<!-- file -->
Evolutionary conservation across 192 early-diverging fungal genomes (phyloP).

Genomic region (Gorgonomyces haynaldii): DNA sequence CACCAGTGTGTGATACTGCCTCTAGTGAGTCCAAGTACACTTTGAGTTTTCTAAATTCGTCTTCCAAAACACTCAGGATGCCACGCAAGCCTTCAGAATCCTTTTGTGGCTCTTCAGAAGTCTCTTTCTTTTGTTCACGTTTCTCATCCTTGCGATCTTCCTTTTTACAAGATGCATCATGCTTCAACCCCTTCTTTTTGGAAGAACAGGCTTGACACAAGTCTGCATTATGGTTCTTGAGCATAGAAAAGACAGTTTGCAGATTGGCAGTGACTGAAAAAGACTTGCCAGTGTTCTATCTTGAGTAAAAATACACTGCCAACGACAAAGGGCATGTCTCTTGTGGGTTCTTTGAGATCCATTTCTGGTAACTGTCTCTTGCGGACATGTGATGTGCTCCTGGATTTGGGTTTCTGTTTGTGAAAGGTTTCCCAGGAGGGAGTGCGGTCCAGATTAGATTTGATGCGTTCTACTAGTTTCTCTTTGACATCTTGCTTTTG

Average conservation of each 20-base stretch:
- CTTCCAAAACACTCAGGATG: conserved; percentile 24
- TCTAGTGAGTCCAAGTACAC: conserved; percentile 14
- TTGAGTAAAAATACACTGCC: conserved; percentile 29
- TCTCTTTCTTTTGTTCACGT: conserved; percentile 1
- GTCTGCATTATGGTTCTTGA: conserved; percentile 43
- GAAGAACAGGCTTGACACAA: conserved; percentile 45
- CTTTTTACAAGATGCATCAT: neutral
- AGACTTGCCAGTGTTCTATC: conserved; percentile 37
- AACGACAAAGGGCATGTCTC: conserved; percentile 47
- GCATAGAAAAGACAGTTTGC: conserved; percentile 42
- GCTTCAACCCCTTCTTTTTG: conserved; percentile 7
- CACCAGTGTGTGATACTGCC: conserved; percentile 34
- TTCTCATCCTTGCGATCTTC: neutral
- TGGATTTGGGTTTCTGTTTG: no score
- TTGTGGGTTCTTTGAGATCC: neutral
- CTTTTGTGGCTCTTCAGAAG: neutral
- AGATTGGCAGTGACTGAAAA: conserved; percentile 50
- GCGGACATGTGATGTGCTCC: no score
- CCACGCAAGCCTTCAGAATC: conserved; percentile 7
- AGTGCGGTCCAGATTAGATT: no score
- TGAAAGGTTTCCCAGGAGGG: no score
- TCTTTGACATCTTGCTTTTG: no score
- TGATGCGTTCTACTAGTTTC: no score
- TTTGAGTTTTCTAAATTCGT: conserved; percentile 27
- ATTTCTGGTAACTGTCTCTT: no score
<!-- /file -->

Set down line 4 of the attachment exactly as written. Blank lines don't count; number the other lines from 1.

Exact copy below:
- CTTCCAAAACACTCAGGATG: conserved; percentile 24